Asia

Thai king endorses new constitution, 20th since 1932

  • FILE - In this Thursday, Dec. 1, 2016, file photo, released by the Bureau of the Royal Household, Thailand 's new King Maha Vajiralongkorn Bodindradebayavarangkun delivers a speech after accepting the throne at the Dusit Palace in Bangkok, Thailand. Thailand's king signed the country's new constitution on Thursday, April 6, 2017, putting his stamp of approval on the nation's 20th charter since the absolute monarchy was abolished in 1932.  King Vajiralongkorn Bodindradebayavarangkun endorsed the document in an elaborate ceremony at the Ananta Samakhom Throne Hall attended by senior members of the country's military government as well as foreign diplomats.  (Bureau of the Royal Household via AP, File)

    FILE - In this Thursday, Dec. 1, 2016, file photo, released by the Bureau of the Royal Household, Thailand 's new King Maha Vajiralongkorn Bodindradebayavarangkun delivers a speech after accepting the throne at the Dusit Palace in Bangkok, Thailand. Thailand's king signed the country's new constitution on Thursday, April 6, 2017, putting his stamp of approval on the nation's 20th charter since the absolute monarchy was abolished in 1932. King Vajiralongkorn Bodindradebayavarangkun endorsed the document in an elaborate ceremony at the Ananta Samakhom Throne Hall attended by senior members of the country's military government as well as foreign diplomats. (Bureau of the Royal Household via AP, File)  (The Associated Press)

  • In this photo released by Bureau of the Royal Household, Thailand's King Vajiralongkorn Bodindradebayavarangkun, right, endorses a document in an elaborate ceremony next to Thailand's Prime Minister Prayuth Chan-ocha at the Ananta Samakhom Throne Hall in Bangkok, Thailand, Thursday, April 6, 2017. Thailand's king signed the country's new military-backed constitution on Thursday, approving a charter that could see the ruling junta allow fresh elections but limit the authority of the politicians who eventually take office.(Bureau of the Royal Household via AP)

    In this photo released by Bureau of the Royal Household, Thailand's King Vajiralongkorn Bodindradebayavarangkun, right, endorses a document in an elaborate ceremony next to Thailand's Prime Minister Prayuth Chan-ocha at the Ananta Samakhom Throne Hall in Bangkok, Thailand, Thursday, April 6, 2017. Thailand's king signed the country's new military-backed constitution on Thursday, approving a charter that could see the ruling junta allow fresh elections but limit the authority of the politicians who eventually take office.(Bureau of the Royal Household via AP)  (The Associated Press)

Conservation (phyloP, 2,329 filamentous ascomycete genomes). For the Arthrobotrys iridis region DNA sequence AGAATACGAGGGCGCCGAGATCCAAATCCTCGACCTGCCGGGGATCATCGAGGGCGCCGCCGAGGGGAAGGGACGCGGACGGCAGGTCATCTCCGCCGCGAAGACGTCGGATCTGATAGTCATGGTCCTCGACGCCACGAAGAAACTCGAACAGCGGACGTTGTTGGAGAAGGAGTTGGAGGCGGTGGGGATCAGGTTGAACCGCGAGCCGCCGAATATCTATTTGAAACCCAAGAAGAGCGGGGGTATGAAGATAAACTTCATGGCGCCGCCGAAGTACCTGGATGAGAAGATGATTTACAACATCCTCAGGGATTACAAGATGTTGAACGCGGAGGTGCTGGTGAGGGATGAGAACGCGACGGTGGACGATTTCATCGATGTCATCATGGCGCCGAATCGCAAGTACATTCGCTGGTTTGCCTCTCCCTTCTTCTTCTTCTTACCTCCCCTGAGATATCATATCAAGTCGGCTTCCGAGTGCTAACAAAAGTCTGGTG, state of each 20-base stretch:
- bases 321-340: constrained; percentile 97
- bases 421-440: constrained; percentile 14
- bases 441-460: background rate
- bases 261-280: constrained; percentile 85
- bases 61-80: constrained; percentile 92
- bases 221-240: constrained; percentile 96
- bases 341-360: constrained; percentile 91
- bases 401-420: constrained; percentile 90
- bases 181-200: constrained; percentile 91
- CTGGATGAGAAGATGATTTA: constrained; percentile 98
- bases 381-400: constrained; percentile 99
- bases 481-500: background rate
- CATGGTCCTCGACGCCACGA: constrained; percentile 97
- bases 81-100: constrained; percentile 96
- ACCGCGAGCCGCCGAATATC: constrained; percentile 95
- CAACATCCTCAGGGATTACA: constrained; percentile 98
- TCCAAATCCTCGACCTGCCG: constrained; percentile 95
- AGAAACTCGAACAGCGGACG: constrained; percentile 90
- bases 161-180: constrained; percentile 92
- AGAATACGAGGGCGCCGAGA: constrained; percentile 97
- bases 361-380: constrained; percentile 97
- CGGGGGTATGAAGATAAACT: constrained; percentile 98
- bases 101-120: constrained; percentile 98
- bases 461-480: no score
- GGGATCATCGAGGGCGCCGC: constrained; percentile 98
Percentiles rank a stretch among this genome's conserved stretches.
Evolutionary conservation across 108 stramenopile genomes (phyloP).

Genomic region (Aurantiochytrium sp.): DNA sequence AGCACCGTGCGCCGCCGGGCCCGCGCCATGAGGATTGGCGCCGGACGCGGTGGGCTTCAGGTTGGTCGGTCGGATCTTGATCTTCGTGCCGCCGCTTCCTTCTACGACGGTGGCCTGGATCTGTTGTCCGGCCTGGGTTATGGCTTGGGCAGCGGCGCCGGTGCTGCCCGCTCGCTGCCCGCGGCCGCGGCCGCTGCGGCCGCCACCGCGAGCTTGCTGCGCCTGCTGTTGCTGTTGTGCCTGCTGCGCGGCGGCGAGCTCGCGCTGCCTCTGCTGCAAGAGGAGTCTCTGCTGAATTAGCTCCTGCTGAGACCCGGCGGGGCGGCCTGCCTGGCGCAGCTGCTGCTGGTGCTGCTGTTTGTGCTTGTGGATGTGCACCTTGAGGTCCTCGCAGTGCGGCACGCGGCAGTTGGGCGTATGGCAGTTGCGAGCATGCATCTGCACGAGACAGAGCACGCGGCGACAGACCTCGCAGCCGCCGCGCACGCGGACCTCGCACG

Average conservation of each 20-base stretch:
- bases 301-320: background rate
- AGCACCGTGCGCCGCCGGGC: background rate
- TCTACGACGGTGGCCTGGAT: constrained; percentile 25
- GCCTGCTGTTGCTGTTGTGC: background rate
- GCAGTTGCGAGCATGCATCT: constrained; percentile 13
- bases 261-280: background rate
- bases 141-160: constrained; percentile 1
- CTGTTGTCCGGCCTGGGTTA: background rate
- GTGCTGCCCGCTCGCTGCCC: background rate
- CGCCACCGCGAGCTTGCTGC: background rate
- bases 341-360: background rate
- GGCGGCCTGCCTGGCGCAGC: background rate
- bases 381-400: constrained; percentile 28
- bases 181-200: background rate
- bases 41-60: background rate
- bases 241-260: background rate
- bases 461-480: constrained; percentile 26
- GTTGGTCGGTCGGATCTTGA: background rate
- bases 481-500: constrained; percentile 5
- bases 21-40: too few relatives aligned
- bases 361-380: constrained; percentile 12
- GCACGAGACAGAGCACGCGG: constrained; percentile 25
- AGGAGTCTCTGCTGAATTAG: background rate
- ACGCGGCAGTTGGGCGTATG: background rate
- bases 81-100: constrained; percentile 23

• In this photo released by Bureau of the Royal Household, Thailand's King Vajiralongkorn Bodindradebayavarangkun, center, endorses a document in an elaborate ceremony at the Ananta Samakhom Throne Hall in Bangkok, Thailand, Thursday, April 6, 2017. Thailand's king signed the country's new military-backed constitution on Thursday, approving a charter that could see the ruling junta allow fresh elections but limit the authority of the politicians who eventually take office. (Bureau of the Royal Household via AP)

    In this photo released by Bureau of the Royal Household, Thailand's King Vajiralongkorn Bodindradebayavarangkun, center, endorses a document in an elaborate ceremony at the Ananta Samakhom Throne Hall in Bangkok, Thailand, Thursday, April 6, 2017. Thailand's king signed the country's new military-backed constitution on Thursday, approving a charter that could see the ruling junta allow fresh elections but limit the authority of the politicians who eventually take office. (Bureau of the Royal Household via AP)  (The Associated Press)

Thailand's king has signed the country's new constitution, the 20th charter since the absolute monarchy was abolished in 1932.

King Vajiralongkorn Bodindradebayavarangkun endorsed the document Thursday in an elaborate ceremony at the Ananta Samakhom Throne Hall attended by senior members of the country's military government.

The military junta has said the promulgation of the constitution will clear the way for new elections no later than November 2018, though it has repeatedly delayed previous poll dates. Critics says the charter's provisions are undemocratic, handing power to the permanent bureaucracy and the military at the expense of elected politicians.

The military ousted an elected government in 2014, the country's second coup in eight years.